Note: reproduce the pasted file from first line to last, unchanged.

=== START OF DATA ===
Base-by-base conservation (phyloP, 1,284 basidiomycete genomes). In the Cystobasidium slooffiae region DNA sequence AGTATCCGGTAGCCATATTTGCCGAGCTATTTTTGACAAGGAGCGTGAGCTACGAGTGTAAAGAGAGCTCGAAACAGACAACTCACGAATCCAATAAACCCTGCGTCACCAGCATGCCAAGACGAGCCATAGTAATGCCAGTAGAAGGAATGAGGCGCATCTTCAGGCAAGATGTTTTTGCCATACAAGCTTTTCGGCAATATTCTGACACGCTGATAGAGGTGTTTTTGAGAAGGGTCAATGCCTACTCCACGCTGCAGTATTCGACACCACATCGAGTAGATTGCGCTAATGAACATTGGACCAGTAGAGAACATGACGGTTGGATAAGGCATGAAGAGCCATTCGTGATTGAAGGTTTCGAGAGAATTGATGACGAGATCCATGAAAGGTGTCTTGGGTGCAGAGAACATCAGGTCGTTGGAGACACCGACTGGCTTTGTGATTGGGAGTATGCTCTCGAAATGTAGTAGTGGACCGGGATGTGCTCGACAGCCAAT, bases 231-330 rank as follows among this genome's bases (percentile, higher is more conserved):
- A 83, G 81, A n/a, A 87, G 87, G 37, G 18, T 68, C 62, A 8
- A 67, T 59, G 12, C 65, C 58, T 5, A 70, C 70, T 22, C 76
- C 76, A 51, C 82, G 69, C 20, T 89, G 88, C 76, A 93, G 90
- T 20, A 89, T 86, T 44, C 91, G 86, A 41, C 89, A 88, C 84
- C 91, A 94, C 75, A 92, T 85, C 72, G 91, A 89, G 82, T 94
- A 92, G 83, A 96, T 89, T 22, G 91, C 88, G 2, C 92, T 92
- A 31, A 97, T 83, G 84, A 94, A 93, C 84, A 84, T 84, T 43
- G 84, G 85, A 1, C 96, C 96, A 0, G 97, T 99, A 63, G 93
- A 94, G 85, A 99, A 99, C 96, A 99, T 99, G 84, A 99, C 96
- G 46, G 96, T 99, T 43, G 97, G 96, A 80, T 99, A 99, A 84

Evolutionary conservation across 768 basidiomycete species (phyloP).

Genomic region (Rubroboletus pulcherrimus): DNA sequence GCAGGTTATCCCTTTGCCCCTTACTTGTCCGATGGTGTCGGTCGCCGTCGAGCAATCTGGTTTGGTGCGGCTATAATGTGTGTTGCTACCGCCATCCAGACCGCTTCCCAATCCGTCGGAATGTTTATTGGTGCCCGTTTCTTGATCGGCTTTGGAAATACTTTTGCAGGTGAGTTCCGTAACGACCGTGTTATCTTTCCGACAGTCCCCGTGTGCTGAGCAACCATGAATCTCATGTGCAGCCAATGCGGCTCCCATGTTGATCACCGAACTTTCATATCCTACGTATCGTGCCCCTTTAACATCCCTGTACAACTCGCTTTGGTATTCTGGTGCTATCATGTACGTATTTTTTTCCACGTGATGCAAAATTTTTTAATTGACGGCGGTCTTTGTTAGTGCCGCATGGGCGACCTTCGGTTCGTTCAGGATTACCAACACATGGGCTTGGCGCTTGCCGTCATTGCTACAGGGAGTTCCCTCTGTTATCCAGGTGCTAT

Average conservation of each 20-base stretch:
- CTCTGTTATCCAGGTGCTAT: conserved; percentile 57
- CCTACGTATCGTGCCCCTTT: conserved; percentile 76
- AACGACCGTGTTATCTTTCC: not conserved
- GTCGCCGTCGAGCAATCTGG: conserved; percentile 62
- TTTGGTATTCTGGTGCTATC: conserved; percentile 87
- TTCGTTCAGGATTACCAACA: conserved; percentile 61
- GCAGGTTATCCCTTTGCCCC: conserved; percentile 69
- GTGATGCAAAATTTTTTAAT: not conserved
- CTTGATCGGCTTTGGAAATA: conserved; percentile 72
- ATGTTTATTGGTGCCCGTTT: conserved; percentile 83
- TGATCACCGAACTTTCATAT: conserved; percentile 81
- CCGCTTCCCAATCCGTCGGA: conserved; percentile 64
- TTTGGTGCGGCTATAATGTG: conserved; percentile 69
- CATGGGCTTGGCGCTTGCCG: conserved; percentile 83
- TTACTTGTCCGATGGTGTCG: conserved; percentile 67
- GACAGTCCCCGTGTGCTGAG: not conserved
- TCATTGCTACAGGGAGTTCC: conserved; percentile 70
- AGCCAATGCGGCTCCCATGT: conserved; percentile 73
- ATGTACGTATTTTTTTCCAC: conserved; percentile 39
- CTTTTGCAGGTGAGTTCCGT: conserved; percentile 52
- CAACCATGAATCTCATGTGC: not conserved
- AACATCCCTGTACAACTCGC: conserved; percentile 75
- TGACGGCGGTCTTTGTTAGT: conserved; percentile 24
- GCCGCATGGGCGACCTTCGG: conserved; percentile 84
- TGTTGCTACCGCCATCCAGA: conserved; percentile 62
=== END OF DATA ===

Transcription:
Base-by-base conservation (phyloP, 1,284 basidiomycete genomes). In the Cystobasidium slooffiae region DNA sequence AGTATCCGGTAGCCATATTTGCCGAGCTATTTTTGACAAGGAGCGTGAGCTACGAGTGTAAAGAGAGCTCGAAACAGACAACTCACGAATCCAATAAACCCTGCGTCACCAGCATGCCAAGACGAGCCATAGTAATGCCAGTAGAAGGAATGAGGCGCATCTTCAGGCAAGATGTTTTTGCCATACAAGCTTTTCGGCAATATTCTGACACGCTGATAGAGGTGTTTTTGAGAAGGGTCAATGCCTACTCCACGCTGCAGTATTCGACACCACATCGAGTAGATTGCGCTAATGAACATTGGACCAGTAGAGAACATGACGGTTGGATAAGGCATGAAGAGCCATTCGTGATTGAAGGTTTCGAGAGAATTGATGACGAGATCCATGAAAGGTGTCTTGGGTGCAGAGAACATCAGGTCGTTGGAGACACCGACTGGCTTTGTGATTGGGAGTATGCTCTCGAAATGTAGTAGTGGACCGGGATGTGCTCGACAGCCAAT, bases 231-330 rank as follows among this genome's bases (percentile, higher is more conserved):
- A 83, G 81, A n/a, A 87, G 87, G 37, G 18, T 68, C 62, A 8
- A 67, T 59, G 12, C 65, C 58, T 5, A 70, C 70, T 22, C 76
- C 76, A 51, C 82, G 69, C 20, T 89, G 88, C 76, A 93, G 90
- T 20, A 89, T 86, T 44, C 91, G 86, A 41, C 89, A 88, C 84
- C 91, A 94, C 75, A 92, T 85, C 72, G 91, A 89, G 82, T 94
- A 92, G 83, A 96, T 89, T 22, G 91, C 88, G 2, C 92, T 92
- A 31, A 97, T 83, G 84, A 94, A 93, C 84, A 84, T 84, T 43
- G 84, G 85, A 1, C 96, C 96, A 0, G 97, T 99, A 63, G 93
- A 94, G 85, A 99, A 99, C 96, A 99, T 99, G 84, A 99, C 96
- G 46, G 96, T 99, T 43, G 97, G 96, A 80, T 99, A 99, A 84

Evolutionary conservation across 768 basidiomycete species (phyloP).

Genomic region (Rubroboletus pulcherrimus): DNA sequence GCAGGTTATCCCTTTGCCCCTTACTTGTCCGATGGTGTCGGTCGCCGTCGAGCAATCTGGTTTGGTGCGGCTATAATGTGTGTTGCTACCGCCATCCAGACCGCTTCCCAATCCGTCGGAATGTTTATTGGTGCCCGTTTCTTGATCGGCTTTGGAAATACTTTTGCAGGTGAGTTCCGTAACGACCGTGTTATCTTTCCGACAGTCCCCGTGTGCTGAGCAACCATGAATCTCATGTGCAGCCAATGCGGCTCCCATGTTGATCACCGAACTTTCATATCCTACGTATCGTGCCCCTTTAACATCCCTGTACAACTCGCTTTGGTATTCTGGTGCTATCATGTACGTATTTTTTTCCACGTGATGCAAAATTTTTTAATTGACGGCGGTCTTTGTTAGTGCCGCATGGGCGACCTTCGGTTCGTTCAGGATTACCAACACATGGGCTTGGCGCTTGCCGTCATTGCTACAGGGAGTTCCCTCTGTTATCCAGGTGCTAT

Average conservation of each 20-base stretch:
- CTCTGTTATCCAGGTGCTAT: conserved; percentile 57
- CCTACGTATCGTGCCCCTTT: conserved; percentile 76
- AACGACCGTGTTATCTTTCC: not conserved
- GTCGCCGTCGAGCAATCTGG: conserved; percentile 62
- TTTGGTATTCTGGTGCTATC: conserved; percentile 87
- TTCGTTCAGGATTACCAACA: conserved; percentile 61
- GCAGGTTATCCCTTTGCCCC: conserved; percentile 69
- GTGATGCAAAATTTTTTAAT: not conserved
- CTTGATCGGCTTTGGAAATA: conserved; percentile 72
- ATGTTTATTGGTGCCCGTTT: conserved; percentile 83
- TGATCACCGAACTTTCATAT: conserved; percentile 81
- CCGCTTCCCAATCCGTCGGA: conserved; percentile 64
- TTTGGTGCGGCTATAATGTG: conserved; percentile 69
- CATGGGCTTGGCGCTTGCCG: conserved; percentile 83
- TTACTTGTCCGATGGTGTCG: conserved; percentile 67
- GACAGTCCCCGTGTGCTGAG: not conserved
- TCATTGCTACAGGGAGTTCC: conserved; percentile 70
- AGCCAATGCGGCTCCCATGT: conserved; percentile 73
- ATGTACGTATTTTTTTCCAC: conserved; percentile 39
- CTTTTGCAGGTGAGTTCCGT: conserved; percentile 52
- CAACCATGAATCTCATGTGC: not conserved
- AACATCCCTGTACAACTCGC: conserved; percentile 75
- TGACGGCGGTCTTTGTTAGT: conserved; percentile 24
- GCCGCATGGGCGACCTTCGG: conserved; percentile 84
- TGTTGCTACCGCCATCCAGA: conserved; percentile 62